Eco-friendly, EPA, Nature, Science, Sustainability

Omaha, Nebraska Teacher Wins National Environmental Award

Denton received an award from the EPA for her efforts in environmental education
Kristine Denton, a science teacher in Nebraska, won the EPA Presidential Award for helping students build indoor aquaponic farms. Image:

The Environmental Protection Agency awarded an Omaha, Nebraska teacher with one of 17 nationwide EPA awards for environmental education. Kristine Denton received a presidential innovation award for her work at Omaha’s King Science and Technology Magnet Middle School.

Denton has worked at the school to build indoor aquaponic farming systems that were used to raise produce to donate to local homeless shelters. Denton will receive a commemoration plaque and $2,000 for professional development in environmental education.

Denton and the technology that she and her students use allow the growth of plants in a soil-free environment with the use of a recirculating water system. Indoor aquaponic farming is very popular in the agriculture world; however, it is very rare for a project of this sort to be seen in a middle school classroom.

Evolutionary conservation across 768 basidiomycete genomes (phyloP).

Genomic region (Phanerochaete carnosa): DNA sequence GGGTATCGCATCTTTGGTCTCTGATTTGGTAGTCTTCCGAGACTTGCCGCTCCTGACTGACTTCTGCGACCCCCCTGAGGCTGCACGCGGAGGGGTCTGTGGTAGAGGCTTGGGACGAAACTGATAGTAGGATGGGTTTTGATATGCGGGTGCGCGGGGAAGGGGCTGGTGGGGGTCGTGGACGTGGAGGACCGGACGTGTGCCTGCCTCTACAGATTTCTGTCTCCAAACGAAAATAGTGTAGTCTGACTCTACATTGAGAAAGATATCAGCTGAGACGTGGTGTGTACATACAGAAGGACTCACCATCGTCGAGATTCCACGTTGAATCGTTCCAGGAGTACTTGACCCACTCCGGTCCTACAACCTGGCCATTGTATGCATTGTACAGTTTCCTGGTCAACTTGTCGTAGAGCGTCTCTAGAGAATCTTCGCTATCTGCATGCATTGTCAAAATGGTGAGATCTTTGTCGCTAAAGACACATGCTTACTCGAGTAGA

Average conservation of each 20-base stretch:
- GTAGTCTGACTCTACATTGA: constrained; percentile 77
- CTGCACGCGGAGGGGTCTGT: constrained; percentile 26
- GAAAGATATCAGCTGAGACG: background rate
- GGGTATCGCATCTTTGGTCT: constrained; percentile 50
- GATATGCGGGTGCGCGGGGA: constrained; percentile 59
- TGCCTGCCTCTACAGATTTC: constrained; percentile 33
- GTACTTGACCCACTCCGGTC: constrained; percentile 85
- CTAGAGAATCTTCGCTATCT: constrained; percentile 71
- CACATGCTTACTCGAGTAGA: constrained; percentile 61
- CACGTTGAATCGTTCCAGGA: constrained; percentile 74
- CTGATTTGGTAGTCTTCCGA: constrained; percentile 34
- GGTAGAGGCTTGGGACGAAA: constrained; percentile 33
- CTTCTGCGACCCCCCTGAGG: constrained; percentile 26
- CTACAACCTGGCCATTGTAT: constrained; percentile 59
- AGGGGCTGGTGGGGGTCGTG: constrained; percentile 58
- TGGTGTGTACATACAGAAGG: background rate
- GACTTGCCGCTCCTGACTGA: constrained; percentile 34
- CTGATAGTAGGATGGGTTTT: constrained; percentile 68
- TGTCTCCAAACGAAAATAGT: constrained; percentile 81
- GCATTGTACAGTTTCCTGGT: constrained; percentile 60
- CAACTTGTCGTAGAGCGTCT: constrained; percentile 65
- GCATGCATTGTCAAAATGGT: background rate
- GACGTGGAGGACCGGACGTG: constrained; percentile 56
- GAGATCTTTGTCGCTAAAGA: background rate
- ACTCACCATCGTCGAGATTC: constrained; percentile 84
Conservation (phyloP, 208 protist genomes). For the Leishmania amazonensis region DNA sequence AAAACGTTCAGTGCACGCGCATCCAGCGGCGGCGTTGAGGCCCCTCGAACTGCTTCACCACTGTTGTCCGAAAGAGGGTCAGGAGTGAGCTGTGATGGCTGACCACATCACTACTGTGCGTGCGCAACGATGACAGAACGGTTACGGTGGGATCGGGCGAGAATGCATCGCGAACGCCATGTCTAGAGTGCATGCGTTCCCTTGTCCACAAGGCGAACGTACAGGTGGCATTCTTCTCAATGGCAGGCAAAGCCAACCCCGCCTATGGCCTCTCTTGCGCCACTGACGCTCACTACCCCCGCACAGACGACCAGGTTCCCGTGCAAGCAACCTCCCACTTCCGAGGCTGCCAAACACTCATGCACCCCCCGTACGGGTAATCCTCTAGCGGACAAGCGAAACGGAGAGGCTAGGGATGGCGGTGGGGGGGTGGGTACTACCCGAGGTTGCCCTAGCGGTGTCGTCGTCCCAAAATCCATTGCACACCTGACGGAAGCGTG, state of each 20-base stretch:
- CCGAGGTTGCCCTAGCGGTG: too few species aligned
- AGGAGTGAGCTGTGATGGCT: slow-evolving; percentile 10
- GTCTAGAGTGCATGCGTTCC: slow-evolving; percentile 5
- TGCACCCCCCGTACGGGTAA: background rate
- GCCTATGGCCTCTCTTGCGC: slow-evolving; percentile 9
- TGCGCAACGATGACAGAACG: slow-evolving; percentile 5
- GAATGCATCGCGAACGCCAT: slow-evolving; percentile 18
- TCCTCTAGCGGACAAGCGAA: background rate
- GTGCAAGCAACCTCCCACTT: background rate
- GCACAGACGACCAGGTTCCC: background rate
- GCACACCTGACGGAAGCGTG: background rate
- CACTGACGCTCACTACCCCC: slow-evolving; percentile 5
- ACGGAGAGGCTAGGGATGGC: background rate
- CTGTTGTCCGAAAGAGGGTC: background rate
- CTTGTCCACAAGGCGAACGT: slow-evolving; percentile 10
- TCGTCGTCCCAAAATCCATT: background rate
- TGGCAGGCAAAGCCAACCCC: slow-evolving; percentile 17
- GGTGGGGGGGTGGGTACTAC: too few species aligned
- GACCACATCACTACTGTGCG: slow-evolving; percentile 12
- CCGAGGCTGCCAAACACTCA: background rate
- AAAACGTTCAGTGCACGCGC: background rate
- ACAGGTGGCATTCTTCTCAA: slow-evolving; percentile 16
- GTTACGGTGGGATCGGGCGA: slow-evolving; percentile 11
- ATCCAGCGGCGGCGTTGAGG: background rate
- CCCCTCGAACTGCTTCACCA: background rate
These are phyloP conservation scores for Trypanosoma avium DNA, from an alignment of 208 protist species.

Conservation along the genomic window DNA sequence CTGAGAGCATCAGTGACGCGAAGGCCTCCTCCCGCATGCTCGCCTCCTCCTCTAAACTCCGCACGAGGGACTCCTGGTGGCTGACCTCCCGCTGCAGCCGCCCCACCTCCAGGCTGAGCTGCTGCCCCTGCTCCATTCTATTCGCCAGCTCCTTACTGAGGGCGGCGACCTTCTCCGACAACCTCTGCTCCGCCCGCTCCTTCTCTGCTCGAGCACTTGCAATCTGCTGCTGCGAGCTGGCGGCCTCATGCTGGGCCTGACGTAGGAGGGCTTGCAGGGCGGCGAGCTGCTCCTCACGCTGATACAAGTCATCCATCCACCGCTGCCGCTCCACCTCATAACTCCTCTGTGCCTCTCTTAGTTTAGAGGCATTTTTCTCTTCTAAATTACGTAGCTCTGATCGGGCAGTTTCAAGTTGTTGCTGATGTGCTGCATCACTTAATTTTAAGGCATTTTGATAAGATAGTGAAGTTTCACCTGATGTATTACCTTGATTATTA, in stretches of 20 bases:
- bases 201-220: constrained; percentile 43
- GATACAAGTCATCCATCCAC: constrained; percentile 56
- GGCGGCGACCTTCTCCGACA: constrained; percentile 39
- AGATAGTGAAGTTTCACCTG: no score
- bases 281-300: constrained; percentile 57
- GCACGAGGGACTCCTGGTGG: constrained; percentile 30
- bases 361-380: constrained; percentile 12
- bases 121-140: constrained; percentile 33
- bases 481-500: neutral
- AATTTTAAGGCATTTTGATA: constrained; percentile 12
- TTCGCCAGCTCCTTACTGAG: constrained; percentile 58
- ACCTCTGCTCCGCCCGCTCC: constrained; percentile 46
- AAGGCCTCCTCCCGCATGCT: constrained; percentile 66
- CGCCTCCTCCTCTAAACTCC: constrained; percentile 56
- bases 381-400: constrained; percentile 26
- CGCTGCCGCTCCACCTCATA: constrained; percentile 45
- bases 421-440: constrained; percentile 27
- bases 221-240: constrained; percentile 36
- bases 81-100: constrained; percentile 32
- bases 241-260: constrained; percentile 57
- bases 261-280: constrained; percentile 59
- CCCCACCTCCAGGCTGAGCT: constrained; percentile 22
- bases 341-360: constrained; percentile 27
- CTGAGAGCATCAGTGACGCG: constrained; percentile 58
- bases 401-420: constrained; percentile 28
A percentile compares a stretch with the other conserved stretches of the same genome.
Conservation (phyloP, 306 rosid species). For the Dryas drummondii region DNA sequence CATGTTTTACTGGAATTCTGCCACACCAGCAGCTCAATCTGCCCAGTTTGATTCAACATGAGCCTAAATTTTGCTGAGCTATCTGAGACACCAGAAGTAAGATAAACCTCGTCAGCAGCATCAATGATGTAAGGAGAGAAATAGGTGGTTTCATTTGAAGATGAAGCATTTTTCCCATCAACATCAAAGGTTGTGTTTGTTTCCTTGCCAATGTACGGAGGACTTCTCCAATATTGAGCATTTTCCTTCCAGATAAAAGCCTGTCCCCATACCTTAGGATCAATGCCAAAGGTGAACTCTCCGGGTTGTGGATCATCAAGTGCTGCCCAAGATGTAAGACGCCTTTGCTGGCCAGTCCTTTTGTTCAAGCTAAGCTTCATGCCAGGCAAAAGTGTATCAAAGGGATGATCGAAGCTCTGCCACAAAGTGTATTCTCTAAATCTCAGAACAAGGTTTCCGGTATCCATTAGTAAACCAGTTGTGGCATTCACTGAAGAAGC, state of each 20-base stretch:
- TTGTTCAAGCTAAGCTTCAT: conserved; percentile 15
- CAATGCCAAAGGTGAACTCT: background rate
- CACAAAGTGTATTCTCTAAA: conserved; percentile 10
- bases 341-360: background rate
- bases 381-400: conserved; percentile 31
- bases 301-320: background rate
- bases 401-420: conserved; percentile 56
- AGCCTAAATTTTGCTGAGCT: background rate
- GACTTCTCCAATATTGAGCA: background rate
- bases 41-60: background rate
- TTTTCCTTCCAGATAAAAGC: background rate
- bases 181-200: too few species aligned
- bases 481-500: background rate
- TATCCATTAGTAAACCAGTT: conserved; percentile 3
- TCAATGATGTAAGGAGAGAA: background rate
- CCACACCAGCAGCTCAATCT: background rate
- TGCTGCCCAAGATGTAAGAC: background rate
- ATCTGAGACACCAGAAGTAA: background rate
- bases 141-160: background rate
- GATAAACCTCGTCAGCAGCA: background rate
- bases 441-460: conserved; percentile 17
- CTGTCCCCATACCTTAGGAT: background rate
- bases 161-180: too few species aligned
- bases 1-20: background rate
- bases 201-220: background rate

Another teacher to win the award was Melanie Blas, who is a science educator at the Simon A. Sanchez High School in Guam.

The ceremony was held at the White House, where teachers from all over the country were honored for their work in environmental education.

“Through their enthusiasm and commitment, these students and educators are inspiring current and future environmental stewards,” said Jared Blumenfeld, EPA’s Regional Administrator for the Pacific Southwest. “We are pleased to honor their work that helps communities and protects the environment.”


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